On the one hand, yes, freedoms have been eroded and memories of pre-1990 still haven’t faded and in the case of the babushki and dyedushki, the grandparents, those days are actually celebrated, not least over the recent pensions issue. Putin found to his cost that he needed to tread carefully, slowly, step by step, laying out his platform and working inexorably towards it.

The people are terribly anxious, more or less all the time and they don’t understand. That’s when they revert to old stereotypes and old modes of behaviour, particularly the hoarding instinct.

Vladimir Perekrest says that back in 2003, Khordokovsky, seen by many as an antidote to the seeming backsliding to repression and a heavily influenced press, came to be seen in many quarters as synonomous with democracyand as some sort of saviour [although inate cynicism tempered this].

Poor Russia, if this is what they’d hoped for.

The same April, when Putin had his famous meeting with Khodorkovsky, an "analysis of constitutional law problems of state building and improvement of the constitutional legislation of the Russian Federation" was published, ordered by the Foundation for the Development of Parliamentarism, but as was found out later, the report was in fact ordered by "Open Russia", according to Perekrest.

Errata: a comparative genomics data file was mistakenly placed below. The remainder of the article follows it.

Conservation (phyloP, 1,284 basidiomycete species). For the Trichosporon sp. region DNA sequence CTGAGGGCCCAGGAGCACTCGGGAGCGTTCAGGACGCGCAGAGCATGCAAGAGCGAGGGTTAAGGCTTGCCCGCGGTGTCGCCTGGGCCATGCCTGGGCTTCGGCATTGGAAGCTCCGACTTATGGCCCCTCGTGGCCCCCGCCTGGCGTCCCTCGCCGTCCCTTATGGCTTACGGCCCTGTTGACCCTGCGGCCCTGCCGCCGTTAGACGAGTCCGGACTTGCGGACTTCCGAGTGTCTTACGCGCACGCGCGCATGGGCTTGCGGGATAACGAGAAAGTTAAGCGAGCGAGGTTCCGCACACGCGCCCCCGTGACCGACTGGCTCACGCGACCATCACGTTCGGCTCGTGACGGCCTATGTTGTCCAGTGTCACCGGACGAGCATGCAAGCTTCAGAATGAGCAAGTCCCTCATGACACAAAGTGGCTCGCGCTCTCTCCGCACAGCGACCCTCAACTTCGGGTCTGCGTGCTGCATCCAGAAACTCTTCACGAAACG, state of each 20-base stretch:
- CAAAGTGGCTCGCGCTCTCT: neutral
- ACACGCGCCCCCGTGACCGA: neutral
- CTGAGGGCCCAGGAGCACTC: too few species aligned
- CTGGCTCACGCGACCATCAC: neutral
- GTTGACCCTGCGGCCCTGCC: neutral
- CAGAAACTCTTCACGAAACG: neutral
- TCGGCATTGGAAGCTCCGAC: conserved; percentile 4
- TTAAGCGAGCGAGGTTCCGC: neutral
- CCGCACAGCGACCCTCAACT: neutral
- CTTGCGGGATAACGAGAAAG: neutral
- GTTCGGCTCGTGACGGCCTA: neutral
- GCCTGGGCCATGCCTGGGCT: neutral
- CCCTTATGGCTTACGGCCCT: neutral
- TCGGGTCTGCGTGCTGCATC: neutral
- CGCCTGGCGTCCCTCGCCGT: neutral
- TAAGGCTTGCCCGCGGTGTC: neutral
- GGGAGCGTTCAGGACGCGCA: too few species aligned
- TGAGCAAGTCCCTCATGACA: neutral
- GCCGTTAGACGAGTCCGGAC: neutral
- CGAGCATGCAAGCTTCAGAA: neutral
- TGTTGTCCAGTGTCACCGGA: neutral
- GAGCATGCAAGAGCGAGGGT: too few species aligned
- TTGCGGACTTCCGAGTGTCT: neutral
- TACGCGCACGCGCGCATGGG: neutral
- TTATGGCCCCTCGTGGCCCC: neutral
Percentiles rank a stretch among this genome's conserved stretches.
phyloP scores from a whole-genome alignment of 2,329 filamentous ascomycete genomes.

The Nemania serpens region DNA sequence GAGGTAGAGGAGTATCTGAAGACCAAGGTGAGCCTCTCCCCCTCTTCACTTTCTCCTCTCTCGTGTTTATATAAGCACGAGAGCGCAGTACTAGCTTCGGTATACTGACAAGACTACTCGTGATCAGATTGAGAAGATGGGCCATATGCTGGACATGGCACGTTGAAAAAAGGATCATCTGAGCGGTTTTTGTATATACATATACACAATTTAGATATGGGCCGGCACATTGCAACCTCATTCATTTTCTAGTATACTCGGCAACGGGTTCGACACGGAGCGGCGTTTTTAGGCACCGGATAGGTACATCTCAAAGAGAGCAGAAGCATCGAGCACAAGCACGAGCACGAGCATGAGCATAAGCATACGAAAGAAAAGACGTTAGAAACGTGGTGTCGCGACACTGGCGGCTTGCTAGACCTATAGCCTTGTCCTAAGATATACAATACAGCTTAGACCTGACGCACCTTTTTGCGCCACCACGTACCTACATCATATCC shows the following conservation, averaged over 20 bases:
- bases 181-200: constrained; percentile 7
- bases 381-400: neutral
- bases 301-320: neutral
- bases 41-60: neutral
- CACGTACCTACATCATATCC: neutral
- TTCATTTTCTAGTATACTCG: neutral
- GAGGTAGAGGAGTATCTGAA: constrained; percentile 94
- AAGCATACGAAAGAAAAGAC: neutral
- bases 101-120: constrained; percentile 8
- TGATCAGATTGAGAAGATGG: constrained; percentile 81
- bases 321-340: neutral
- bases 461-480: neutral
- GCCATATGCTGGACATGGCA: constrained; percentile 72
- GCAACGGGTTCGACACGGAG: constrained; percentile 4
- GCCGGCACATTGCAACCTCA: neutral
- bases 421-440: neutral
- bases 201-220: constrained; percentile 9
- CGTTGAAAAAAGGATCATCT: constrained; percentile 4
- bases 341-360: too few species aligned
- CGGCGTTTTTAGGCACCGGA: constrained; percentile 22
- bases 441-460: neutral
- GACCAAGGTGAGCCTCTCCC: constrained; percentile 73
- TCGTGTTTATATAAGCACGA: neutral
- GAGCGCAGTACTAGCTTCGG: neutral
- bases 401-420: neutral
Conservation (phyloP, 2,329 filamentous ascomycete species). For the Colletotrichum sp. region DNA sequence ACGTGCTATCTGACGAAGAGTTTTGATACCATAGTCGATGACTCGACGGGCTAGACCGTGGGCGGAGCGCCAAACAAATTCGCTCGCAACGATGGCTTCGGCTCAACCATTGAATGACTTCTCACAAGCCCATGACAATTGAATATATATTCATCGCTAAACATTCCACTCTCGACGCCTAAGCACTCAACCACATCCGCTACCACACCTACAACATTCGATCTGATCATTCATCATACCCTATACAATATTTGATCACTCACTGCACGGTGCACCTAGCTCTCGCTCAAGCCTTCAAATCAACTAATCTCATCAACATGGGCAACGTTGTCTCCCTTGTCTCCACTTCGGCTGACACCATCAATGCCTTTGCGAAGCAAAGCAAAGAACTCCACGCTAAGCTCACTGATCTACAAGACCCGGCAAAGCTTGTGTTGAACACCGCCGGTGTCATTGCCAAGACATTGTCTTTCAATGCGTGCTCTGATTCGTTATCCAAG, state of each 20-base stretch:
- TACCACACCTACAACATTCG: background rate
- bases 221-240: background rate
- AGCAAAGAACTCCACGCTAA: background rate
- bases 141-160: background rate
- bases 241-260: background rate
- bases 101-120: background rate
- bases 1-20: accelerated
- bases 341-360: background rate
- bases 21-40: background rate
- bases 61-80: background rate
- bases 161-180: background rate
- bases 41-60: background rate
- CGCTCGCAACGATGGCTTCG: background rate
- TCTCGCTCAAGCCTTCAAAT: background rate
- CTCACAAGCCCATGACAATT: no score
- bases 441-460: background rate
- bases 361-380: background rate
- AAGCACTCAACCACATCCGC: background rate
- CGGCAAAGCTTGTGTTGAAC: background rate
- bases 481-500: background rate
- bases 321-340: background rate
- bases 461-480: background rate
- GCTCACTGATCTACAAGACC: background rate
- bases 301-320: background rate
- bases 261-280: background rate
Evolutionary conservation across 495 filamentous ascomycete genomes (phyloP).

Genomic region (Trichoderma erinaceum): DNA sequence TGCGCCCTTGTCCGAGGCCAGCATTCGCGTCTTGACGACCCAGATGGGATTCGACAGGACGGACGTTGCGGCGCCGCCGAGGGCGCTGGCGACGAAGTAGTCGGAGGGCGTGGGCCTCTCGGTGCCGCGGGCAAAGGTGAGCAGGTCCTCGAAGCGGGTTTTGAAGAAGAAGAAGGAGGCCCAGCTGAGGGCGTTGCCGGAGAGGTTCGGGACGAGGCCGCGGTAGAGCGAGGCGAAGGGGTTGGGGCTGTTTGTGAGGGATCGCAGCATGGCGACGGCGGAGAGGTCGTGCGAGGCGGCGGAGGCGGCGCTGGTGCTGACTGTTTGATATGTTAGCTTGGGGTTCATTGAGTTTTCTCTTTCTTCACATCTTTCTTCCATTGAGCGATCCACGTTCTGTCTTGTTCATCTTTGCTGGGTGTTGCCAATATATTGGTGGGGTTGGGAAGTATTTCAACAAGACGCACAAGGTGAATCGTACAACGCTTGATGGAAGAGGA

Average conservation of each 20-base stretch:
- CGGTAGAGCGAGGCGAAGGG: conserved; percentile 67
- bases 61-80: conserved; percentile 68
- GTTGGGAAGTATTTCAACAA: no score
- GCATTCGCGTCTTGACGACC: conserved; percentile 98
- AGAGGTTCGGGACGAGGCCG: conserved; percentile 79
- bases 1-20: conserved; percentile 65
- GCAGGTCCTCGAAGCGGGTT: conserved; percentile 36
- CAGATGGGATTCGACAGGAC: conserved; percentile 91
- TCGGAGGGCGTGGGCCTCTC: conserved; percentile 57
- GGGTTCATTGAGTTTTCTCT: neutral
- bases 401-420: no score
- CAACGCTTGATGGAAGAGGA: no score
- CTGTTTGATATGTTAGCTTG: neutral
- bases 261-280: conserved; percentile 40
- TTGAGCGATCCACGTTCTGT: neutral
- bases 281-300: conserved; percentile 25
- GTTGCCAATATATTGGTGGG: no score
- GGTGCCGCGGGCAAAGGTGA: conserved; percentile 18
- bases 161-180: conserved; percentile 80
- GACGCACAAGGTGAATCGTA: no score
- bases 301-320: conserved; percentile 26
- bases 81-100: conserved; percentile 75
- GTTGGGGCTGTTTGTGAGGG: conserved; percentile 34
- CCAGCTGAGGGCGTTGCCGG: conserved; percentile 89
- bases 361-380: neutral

The game plan appeared to be the old one of gaining control of the Duma, putting in place legislation which ensured an ‘independent’ prime minister and effectively creating a power separation. That was the first step, accompanied by all the usual promises of payback – the numbers game.

The real purpose was, of course, to marginalize the President and vest the legislative, if not the executive power, in the hands of the parliament, i.e. the prime minister.

The Open Economy Institute, coincidentally and around the same time, produced an analysis which proved, in its eyes, that the economy usually grows faster in countries with a strong parliamentary government. This institute had at least geographical ties to Yukos.